Monday in Asia, the Canadian dollar jumped to its highest level in almost 5-months against the yen as the crude oil prices climbed above $53 a barrel today as investors shrugged off gloomy economic data and held out hope for a global recovery. The loonie also rose to a 12-day high against the US currency.

U.S. light crude for May delivery were up $1.08 at $53.59 a barrel at 1:02 am ET. London Brent crude rose 71 cents to $54.18 a barrel.

Oil climbed as the Group of 20 nations' plan to spend $1 trillion prompted the US dollar to drop for a third day, boosting the appeal of commodities priced in the U.S. currency.

The contract fell 13 cents, or 0.3 percent, to $52.51 a barrel on Friday, after a report showed the U.S. jobless rate jumped to a 25-year high in March. Prices surged 8.8 percent the day before, when the G20 announced its stimulus plan.

Overall, oil prices rose last week as the dollar weakened and as world equity markets rallied on speculation the worst of the global recession may be over soon.

Although crude oil prices have risen roughly 16 percent so far this year, they are still about 63 percent below their high of more than $147 a barrel last July.

The low-yielding currencies like the U.S. dollar and the yen fell with the jump in equities as investors sell them to invest in riskier assets.

The Canadian dollar, which closed last week's trading at 81.48 against the yen strengthened to 82.58 during Asian deals on Monday. This set the highest point for the loonie since November 10, 2008. The next upside target for the loonie-yen pair is seen around the 84 level.

The Bank of Japan began its two-day policy meeting today and will announce the rate decision tomorrow. Analysts expect the central to keep rates steady at 0.1%.

In Asian trading on Monday, the Canadian dollar rose to a 12-day high of 1.2228 against the US currency. This may be compared to Friday's closing value of 1.2313. If the loonie gains further, it may likely target the 1.219 level.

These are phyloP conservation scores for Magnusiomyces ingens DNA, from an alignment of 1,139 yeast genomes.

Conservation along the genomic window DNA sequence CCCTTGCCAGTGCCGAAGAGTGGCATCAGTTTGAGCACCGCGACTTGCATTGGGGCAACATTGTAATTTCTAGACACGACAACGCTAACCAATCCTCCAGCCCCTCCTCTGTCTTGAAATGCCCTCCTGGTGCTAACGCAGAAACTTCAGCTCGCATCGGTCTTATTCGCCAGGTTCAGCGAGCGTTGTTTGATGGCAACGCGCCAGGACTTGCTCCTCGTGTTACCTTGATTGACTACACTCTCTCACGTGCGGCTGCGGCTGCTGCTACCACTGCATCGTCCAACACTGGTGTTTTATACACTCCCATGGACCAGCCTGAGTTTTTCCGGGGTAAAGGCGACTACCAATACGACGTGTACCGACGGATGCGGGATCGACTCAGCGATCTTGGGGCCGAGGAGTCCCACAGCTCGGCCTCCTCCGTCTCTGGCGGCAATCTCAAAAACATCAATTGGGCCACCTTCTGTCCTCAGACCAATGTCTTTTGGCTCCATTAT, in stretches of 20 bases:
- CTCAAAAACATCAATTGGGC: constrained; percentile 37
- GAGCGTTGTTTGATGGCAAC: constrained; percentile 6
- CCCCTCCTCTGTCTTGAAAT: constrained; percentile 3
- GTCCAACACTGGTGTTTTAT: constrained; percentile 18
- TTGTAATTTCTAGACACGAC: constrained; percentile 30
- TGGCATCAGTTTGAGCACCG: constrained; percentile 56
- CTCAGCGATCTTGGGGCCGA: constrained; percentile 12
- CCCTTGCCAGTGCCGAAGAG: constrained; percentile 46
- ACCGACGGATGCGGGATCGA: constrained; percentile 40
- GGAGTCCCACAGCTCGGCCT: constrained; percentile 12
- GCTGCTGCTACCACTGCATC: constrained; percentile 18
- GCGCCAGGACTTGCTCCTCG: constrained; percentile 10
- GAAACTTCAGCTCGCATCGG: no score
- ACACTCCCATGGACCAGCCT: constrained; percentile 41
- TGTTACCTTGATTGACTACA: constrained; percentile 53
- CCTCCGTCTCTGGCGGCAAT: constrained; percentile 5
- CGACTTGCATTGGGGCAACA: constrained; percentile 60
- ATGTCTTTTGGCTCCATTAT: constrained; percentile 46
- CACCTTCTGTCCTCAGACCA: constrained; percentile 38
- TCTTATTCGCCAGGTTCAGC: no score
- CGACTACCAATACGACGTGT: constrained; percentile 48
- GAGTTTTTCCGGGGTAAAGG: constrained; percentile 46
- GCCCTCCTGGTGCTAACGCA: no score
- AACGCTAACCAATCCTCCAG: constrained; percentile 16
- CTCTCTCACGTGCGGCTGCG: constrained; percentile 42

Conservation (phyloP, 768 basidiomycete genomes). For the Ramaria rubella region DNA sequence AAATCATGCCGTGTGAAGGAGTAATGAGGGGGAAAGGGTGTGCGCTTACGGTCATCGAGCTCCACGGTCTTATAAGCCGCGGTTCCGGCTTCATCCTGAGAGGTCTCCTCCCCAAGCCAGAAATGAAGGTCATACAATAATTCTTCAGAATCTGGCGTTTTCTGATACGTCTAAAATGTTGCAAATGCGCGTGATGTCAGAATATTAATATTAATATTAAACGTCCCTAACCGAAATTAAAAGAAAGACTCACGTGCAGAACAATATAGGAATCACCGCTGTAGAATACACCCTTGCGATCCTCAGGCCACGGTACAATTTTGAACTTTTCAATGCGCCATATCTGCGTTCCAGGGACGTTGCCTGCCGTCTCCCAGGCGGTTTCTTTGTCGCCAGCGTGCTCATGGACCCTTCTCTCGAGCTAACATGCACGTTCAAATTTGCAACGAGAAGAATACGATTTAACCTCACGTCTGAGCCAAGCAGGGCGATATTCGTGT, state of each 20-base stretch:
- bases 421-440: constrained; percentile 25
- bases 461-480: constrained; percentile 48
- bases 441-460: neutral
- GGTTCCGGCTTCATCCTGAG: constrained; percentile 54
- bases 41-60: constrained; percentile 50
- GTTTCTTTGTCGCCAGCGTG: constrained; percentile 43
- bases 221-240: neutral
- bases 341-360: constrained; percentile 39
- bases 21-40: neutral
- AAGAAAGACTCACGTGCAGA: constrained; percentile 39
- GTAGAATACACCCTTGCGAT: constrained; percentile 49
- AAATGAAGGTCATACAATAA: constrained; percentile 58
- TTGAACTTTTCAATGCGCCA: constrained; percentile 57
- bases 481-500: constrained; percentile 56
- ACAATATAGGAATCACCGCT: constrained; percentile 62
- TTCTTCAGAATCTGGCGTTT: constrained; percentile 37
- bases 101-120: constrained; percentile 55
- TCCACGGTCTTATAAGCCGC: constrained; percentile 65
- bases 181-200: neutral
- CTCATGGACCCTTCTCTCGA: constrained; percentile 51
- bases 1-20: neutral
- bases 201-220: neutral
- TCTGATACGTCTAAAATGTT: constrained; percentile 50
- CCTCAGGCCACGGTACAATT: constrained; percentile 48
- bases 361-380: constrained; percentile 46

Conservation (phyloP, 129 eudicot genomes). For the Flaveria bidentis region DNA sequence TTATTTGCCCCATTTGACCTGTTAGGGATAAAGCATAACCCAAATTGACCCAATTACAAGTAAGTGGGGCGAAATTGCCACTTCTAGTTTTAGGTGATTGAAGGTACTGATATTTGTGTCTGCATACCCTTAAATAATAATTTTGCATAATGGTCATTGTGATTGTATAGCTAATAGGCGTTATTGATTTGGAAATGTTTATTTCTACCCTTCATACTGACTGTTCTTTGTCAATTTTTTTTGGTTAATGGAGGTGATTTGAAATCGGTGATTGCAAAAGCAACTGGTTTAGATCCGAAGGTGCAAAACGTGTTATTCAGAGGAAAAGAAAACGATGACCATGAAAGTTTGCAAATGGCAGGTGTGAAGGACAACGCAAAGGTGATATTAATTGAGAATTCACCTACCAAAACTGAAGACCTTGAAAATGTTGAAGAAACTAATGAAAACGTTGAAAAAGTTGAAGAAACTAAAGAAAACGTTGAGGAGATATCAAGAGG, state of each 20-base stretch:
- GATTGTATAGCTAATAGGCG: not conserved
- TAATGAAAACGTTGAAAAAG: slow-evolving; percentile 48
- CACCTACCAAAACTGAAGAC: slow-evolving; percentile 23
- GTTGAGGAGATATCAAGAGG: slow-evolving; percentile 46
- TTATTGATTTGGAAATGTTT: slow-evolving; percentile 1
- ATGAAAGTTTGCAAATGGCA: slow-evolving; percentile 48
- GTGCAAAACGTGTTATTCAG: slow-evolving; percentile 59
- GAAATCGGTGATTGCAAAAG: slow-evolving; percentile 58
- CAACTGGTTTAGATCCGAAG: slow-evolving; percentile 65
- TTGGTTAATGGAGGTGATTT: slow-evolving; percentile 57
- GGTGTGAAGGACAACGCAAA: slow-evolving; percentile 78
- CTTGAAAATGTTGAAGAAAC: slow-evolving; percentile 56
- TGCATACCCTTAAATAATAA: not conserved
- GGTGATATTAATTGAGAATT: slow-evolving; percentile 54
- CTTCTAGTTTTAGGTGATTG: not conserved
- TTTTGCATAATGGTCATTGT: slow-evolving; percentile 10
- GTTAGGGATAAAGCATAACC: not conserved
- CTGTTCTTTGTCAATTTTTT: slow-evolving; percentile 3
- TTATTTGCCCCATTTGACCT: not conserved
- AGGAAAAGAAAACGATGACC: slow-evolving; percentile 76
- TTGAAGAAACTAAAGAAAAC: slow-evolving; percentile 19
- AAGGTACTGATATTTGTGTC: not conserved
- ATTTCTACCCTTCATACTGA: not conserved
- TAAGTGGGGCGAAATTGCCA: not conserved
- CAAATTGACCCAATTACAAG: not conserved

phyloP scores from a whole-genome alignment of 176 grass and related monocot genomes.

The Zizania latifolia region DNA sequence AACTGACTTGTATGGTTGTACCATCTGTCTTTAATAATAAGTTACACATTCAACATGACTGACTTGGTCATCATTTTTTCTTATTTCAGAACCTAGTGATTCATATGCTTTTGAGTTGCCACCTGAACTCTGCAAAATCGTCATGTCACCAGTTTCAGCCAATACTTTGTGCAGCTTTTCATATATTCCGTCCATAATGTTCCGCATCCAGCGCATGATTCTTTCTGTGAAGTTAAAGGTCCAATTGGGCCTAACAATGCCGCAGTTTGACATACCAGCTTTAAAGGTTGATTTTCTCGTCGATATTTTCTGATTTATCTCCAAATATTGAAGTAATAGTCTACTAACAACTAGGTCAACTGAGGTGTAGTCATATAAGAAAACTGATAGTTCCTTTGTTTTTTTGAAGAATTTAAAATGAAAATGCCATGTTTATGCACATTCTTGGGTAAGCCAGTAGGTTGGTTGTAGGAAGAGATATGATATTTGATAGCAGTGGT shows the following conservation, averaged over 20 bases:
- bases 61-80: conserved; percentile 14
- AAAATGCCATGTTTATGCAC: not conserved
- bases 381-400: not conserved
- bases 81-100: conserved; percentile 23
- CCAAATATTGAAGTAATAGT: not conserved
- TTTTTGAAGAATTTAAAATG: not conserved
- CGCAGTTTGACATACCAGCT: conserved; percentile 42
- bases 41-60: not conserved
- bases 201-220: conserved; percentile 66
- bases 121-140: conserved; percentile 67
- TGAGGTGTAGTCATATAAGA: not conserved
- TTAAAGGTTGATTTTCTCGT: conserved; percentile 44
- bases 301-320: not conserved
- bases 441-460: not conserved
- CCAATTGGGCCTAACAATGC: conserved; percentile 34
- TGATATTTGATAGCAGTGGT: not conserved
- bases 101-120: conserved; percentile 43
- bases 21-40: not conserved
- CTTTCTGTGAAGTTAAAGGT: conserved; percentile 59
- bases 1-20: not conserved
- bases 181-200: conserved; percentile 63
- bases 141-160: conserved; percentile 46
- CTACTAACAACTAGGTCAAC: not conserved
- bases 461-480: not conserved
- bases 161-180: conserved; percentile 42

The Federal Reserve Chairman Ben Bernanke said on Friday that programs to unfreeze credit markets are working. In a speech at a symposium on Financial Markets in Charlotte, North Carolina, Bernanke praised the actions of policymakers as lowering the cost and increasing the availability of credit.

The bevy of new lending programs offered by the Federal Reserve appear to be achieving their objectives, Bernanke said, having significantly reduced funding pressures for financial institutions, helped to reduce rates in bank funding markets, and increased overall financial stability.

The Canadian dollar bounced between 0.8827 and 0.8793 against the Aussie during Asian deals on Monday. The near term resistance and support levels for the aussie-loonie pair are seen around 0.89 and 0.875, respectively. The pair closed Friday's trading at 0.8815.

In economic news from Australia, the TD Securities-Melbourne Institute inflation gauge fell 0.1% in March, while the annual rate rose by 2.6%.

Additionally, the survey from Australia and New Zealand Banking Group showed that the total number of job advertisements fell 8.5% in March from the month before, to average 147,804 a week.

The Canadian dollar fell to 1.6669 against the euro at 6:05 pm ET Sunday. Thereafter, the loonie bounced back and the pair moved sideways. On the upside, 1.654 is seen as the next target level for the Canadian currency. At last week's close, the euro-loonie pair was quoted at 1.6612.

In the European session, the Euro-zone PPI and retail sales-both for the month of February and the sentix investor confidence report for April have been slated for release.

Turning to the U.S., the Fed governor Kevin Warsh will speak about the financial markets at a conference in Washington D.C. at 1:00 pm ET.

From Canada, the building permits report for February and the Ivey PMI for March are expected.

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